It is hard to build a net-zero building—one that produces more energy than it consumes—in the middle of a city. For one thing, nearby skyscrapers might block sunlight from reaching rooftop solar panels. For another, urban office buildings are cramped for space, and it generally isn’t possible to set up wind turbines on site.
But Martine Rothblatt, head of biotech company United Therapeutics, would not yield when it came to the company’s new headquarters. When designers warned that erecting a net-zero building in downtown Silver Spring, Maryland, would be a formidable task, she replied, “I don’t care. Figure it out.”
“She felt very strongly that you cannot achieve net-zero as an afterthought,” says Thomas Kaufman, director of corporate real estate for the company, which develops treatments for rare diseases. “It has to be a mandate at the beginning that drives every single decision.”
The result, a 135,000-square-foot building known as the Unisphere, which opened in 2018, is described by the company as the world’s largest commercial net-zero building. It reaches far beyond the usual accouterments like solar panels and LED lights. Rather, it uses a mix of advanced technologies that make the building fully sustainable.
Burning fossil fuels to deliver heat and power to buildings accounts for around 29% of U.S. greenhouse gas emissions, so policymakers are looking for ways to clean up homes and offices. In 2017, for example, California approved the first net-zero building code in the nation, requiring all new residential construction be zero net energy by 2020, and all new commercial construction by 2030. Mayors from cities such as Portland, San Francisco, and New York have committed to similar policies. The Unisphere shows how large office buildings might reach these kinds of ambitious goals.
Its system involves thousands of devices feeding into a powerful computer “nerve center” that tracks energy use and coordinates heating, cooling, and other operations. Windows darken automatically when it’s hot outside and open up to let fresh air flow in. Air circulates through a quarter mile-long concrete labyrinth 12 feet underneath the building, providing passive heating and cooling–the labyrinth tends to be cooler than the air outside in the summer and warmer in the winter. A pool in the center of the building’s large atrium soaks up excess heat—and can also be used for swimming.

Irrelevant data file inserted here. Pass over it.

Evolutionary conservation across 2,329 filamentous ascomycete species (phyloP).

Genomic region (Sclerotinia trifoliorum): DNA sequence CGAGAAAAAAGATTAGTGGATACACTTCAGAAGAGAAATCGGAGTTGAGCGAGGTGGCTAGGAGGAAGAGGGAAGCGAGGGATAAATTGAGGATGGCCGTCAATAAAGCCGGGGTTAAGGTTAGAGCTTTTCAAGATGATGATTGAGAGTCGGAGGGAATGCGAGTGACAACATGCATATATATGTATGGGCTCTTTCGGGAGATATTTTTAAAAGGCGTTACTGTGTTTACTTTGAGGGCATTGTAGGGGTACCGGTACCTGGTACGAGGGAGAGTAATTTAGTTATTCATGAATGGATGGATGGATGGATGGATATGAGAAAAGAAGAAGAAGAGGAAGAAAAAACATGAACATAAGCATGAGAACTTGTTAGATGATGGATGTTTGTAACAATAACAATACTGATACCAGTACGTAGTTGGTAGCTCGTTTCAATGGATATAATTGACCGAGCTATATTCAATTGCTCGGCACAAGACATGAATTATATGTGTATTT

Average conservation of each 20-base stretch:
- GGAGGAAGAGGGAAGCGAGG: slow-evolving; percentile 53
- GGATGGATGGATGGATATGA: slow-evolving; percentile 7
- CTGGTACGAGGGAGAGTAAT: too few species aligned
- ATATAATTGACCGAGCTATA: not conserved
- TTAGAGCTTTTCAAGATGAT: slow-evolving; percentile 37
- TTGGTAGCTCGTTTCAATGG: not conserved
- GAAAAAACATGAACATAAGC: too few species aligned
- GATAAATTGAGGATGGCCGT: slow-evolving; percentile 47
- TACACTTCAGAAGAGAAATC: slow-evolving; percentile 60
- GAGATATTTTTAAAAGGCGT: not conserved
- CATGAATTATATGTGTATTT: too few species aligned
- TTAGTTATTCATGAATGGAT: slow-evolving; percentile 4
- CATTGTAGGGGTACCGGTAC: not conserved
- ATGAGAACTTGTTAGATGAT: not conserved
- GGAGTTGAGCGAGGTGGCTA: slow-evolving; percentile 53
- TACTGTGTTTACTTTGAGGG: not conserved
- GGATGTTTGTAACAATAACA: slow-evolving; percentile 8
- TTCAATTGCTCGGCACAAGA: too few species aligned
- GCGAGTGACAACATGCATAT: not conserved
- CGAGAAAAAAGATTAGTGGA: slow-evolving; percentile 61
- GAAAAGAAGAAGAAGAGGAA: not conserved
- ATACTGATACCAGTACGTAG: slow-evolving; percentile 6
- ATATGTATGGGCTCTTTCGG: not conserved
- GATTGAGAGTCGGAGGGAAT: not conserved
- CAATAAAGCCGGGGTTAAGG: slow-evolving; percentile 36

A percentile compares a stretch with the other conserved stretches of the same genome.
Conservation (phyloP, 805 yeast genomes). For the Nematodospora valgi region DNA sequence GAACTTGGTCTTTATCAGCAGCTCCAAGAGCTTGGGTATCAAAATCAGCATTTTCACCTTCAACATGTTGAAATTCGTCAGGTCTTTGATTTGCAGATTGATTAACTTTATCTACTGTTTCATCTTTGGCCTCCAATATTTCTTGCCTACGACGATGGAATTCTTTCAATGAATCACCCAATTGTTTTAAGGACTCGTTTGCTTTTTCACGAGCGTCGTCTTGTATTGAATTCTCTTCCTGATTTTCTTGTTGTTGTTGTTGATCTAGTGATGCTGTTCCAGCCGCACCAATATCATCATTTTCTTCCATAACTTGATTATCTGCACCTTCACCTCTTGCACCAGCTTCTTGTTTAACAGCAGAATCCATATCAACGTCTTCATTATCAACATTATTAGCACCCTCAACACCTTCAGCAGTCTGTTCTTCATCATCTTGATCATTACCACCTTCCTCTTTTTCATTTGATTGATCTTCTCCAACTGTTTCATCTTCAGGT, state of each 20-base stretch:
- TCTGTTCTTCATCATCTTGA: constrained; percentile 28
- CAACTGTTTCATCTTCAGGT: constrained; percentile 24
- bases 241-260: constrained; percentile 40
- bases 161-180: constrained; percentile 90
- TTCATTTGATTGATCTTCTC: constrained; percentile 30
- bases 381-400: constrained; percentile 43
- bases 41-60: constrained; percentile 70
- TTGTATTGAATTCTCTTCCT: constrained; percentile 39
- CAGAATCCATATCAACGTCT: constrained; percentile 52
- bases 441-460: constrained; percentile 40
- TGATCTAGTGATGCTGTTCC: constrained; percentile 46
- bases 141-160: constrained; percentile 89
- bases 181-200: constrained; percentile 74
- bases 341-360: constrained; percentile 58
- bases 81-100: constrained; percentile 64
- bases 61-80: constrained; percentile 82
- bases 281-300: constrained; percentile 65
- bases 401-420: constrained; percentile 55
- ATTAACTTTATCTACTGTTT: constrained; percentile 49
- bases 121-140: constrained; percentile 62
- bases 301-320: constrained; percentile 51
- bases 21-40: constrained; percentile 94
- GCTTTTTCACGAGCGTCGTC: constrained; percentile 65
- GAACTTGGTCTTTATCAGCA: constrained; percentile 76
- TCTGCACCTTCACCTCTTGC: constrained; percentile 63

Central to the operation are 52 geo-exchange wells drilled 500 feet into the earth that function like heat pumps. Water-filled pipes buried underground pull heat from the earth in the winter to heat the building and then send heat from the building back into the earth during the summer to cool it.
“Also almost all of our occupied spaces are illuminated significantly with natural daylight,” said Jared Loos, an architect with EwingCole, which designed the building. “In many instances, the lights within a space will dim or shut off completely and allow full daylighting, especially in the perimeter offices, creating offices filled with 100% fresh outside air and 100% natural light.”
During the day, surplus power from the building’s numerous systems, which include nearly 3,000 solar panels, is sold back to the grid, while, in the evening, the grid sells minimal power back to the building. In total, the Unisphere sells more power than it buys.
“[Rothblatt] stated that we are only going to build the square footage that we can support with onsite renewables—period,” Loos says. “That is a vastly different mindset than most owners would have when approaching a new project. Most start with a pent-up demand for additional space, or new function and need, and then try to juggle schedule, need, and cost to find the right balance.”
This isn’t to say there weren’t roadblocks along the way. Initially, the county refused to grant a permit for the buildings’s geo-exchange wells, saying state rules did not allow the placement of wells under buildings. But the regulation was intended to regulate drinking water wells, which is why it requires periodic health inspections. Once state regulators learned the water in these wells was not destined for human consumption, they amended the rule, and the county approved the project.
In addition to its net-zero mission, the company also displays animations throughout the building that describe how it uses energy. Its centerpiece is the energy wheel, an installation in the central atrium made up of a circular array of mirrored lights 24 feet in diameter. It uses real-time data to illustrate energy use. When its lights shine outward, the building is making energy. When they shine inward, it’s using energy.
“It turns complex information into things that human beings can see, feel, and understand,” says David Schwarz, a creative partner at HUSH, the agency that made the energy wheel. “Employees walk past that energy dial every day and know they are in a relationship with the building and with its energy.”
Congressman Jamie Raskin, Democrat of Maryland, whose district includes Silver Spring, said he was thrilled that the community he represents “is home to this cutting-edge green energy presence.”
Shanti Pless, a senior research engineer at the National Renewable Energy Laboratory, agreed. “The Unisphere [is a] local examples of what can be done in the D.C. area in reaching this level of performance of zero-energy goals in an urban environment,” he says.
Company officials won’t talk publicly about the cost of creating a net-zero building. But Kaufman said the price wasn’t much more than some of the company’s earlier buildings.
“The technology is off the shelf,” he said. “We didn’t invent anything new. It just required the mindset to make it happen.”
Marlene Cimons writes for Nexus Media, a syndicated newswire covering climate, energy, policy, art and culture.